If we take the time to ask for help and follow God’s instructions, there is no doubt that our lives will be built solid and strong.
Dan Herda is an editor of theROCK
My friend Joyce is a very talented painter. She focuses on abstracts and has the ability to combine unique colors and patterns in an emotional way on the canvas.
Her art is hard for me to explain. It’s really just a bunch of shapes and lines put together on a canvas. But Joyce is really good at what she does. She knows how to combine the right colors and right brush strokes and the right placement…and the right amount of love with each of her paintings.
Her secret is simple. Years ago she decided who she wanted to be as a painter. She thought about it long and hard, and even wrote down a mission statement for her work. She was clear and concise in her definition.
It was only after she had something that she felt truly passionate about did she actually begin her work. She couldn’t really “live her art” without knowing who she was as an artist.
This philosophy shows up in every piece she creates. It’s complex, it’s exciting, and its full of life.
Who are you as an “artist” of your faith? Do you have a philosophy for how you live your days? Are you passionate about your mission? Are you willing to work hard, every day, to accomplish your plans?
Do the results of your daily actions demonstrate who you are? Are you complex, exciting and full of life?
They say art imitates life, but sometimes we learn our best life lessons from art…and from the artists who create the work.
Dan Herda is an editor of theROCK.
A Message from Deacon Greg Diciaula
In Mark’s Gospel, we learn some interesting details about Jesus’ early life. He’s known to be a carpenter, probably learning this trade from Joseph. Strangely, Mark describes Jesus as “the son of Mary.” This is unusual since adult males were typically identified with the name of their fathers. Brothers and sisters of Jesus are also mentioned. Scripture scholars are divided on how to interpret this.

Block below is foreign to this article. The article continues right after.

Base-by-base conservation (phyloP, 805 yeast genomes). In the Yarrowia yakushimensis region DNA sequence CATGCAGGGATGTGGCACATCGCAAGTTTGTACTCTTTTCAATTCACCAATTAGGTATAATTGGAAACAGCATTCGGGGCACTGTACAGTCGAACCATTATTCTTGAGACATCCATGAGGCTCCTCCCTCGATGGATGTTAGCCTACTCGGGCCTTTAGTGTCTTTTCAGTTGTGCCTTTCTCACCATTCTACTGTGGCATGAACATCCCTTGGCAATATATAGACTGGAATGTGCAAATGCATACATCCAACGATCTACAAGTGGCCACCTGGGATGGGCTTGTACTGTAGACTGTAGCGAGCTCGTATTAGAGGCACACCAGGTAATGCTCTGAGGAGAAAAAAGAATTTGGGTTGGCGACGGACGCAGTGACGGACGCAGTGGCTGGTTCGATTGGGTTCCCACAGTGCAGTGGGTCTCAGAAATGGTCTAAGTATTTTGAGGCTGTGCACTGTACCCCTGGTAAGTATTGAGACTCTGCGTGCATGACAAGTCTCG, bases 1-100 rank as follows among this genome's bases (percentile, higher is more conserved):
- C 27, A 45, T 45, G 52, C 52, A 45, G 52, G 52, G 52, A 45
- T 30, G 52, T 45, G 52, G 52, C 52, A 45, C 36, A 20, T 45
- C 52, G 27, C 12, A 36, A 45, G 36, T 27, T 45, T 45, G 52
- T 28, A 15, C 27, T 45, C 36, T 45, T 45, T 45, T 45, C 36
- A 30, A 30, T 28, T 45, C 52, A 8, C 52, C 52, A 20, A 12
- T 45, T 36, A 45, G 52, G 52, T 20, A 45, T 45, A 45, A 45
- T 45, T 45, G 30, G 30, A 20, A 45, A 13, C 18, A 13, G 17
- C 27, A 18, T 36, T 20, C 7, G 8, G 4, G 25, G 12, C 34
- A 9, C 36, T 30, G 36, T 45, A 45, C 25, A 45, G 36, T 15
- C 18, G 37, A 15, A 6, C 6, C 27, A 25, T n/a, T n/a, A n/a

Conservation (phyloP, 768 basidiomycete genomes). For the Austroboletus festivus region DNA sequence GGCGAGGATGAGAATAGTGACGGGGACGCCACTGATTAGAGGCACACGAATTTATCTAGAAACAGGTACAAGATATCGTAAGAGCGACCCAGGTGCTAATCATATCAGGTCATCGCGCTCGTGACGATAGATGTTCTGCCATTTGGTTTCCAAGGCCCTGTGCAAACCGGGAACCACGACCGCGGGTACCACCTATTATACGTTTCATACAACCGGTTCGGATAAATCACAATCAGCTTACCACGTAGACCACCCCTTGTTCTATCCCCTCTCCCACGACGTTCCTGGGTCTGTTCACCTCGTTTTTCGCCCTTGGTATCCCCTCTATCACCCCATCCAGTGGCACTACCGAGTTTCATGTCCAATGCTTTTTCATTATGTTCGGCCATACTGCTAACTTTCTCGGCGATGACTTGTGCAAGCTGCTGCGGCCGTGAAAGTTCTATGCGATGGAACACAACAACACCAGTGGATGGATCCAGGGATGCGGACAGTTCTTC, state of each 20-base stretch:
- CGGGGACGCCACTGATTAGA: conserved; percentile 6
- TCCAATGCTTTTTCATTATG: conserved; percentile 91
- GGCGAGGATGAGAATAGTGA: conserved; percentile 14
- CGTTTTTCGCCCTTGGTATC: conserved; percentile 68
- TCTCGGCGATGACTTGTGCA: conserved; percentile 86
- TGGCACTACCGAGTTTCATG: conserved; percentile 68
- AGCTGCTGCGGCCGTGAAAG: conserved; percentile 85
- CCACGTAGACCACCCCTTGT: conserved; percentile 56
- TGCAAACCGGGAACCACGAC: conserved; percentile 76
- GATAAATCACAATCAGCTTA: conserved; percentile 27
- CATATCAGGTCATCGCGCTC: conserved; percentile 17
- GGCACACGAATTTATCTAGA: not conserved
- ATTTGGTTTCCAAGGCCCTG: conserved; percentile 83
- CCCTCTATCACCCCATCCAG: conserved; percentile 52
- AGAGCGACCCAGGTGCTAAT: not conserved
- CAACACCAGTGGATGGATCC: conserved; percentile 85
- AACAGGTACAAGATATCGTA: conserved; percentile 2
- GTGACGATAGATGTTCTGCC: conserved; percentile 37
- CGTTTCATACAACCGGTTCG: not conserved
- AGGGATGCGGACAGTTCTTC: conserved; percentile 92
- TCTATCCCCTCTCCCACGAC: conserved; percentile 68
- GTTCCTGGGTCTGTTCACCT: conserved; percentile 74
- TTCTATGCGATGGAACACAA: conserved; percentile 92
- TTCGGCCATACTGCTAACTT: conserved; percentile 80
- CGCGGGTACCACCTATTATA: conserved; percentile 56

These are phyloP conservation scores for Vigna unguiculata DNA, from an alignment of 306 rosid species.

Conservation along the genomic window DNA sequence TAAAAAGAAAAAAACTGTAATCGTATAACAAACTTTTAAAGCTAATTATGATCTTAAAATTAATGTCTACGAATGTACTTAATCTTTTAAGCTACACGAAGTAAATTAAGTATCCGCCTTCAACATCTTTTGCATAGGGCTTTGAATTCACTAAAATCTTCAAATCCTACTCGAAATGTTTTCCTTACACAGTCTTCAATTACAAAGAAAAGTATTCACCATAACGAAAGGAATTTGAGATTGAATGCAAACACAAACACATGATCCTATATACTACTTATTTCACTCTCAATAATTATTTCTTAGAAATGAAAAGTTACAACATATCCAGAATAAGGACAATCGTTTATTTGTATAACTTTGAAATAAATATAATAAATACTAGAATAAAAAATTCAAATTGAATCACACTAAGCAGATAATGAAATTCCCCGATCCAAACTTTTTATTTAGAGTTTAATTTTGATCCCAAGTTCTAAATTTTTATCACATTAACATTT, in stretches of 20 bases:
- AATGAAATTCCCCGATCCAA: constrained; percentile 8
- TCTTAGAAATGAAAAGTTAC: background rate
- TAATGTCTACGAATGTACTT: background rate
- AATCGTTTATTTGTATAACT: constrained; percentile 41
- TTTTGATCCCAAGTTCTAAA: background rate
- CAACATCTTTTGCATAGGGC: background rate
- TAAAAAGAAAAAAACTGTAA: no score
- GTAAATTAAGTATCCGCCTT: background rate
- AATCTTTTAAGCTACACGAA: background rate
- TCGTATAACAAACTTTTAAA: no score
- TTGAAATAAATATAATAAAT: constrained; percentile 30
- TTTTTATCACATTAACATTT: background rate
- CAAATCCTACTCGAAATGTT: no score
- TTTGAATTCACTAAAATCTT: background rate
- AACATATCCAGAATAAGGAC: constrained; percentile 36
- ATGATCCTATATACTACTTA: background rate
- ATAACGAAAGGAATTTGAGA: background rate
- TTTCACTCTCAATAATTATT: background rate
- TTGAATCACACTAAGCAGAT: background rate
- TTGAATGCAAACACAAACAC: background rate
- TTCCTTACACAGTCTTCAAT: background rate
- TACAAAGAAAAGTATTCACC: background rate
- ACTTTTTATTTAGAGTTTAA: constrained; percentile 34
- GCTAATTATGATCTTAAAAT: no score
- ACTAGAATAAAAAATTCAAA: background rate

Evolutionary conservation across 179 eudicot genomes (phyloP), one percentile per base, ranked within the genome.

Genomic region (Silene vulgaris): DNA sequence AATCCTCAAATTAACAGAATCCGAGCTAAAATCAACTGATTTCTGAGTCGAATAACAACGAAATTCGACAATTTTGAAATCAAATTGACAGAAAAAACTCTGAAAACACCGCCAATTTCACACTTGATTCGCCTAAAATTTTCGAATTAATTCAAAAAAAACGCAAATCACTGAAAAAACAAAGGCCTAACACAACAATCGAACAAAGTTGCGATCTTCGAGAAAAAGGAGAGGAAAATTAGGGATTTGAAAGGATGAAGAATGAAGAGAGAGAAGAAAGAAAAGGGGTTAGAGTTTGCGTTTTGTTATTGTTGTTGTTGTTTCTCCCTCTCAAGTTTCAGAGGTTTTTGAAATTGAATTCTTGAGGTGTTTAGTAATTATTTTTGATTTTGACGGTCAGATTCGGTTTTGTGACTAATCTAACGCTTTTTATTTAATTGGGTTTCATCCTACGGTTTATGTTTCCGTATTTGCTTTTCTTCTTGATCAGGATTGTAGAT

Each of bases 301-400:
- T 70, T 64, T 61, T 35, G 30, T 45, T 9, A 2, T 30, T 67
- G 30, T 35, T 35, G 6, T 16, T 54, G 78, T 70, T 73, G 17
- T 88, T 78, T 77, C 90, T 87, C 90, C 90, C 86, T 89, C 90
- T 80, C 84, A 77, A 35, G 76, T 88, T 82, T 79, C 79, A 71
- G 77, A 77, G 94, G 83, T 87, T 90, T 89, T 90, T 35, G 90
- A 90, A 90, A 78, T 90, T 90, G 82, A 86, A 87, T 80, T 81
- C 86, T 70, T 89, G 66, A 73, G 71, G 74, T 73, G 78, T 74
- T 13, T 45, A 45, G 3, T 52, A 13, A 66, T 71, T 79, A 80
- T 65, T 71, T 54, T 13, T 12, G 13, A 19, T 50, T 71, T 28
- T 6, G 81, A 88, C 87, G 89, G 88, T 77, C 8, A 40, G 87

As Catholics, we believe that Mary was and always remained a virgin, thus we don’t believe that this refers to other children of Mary. Some scholars suggest that these family members might be Joseph’s children from a previous marriage. Others explain the words brother and sister often referred to relatives, including cousins or nieces, and nephews.
The theme of Mark’s Gospel is: who is Jesus? The townspeople of Nazareth might know the carpenter, the son of Mary, but they don’t know Jesus, the Son of God. We’re told that Jesus is hampered from performing miracles in Nazareth because the people lack faith. Mark is foreshadowing Jesus’ rejection by his own people, the people of Israel. While many of the first Christians were Jewish, Christianity took hold and flourished in the Gentile communities. Mark is writing for a mostly Gentile community, who may have been experiencing persecution. By showing that Jesus himself was rejected, Mark consoles and reassures his first readers.
He is also alerting us of the possible consequences of Christian discipleship. By living as disciples of Jesus in an increasingly secular world, are we willing to accept ridicule, criticism and possible rejection?
God bless you!
Deacon Greg Diciaula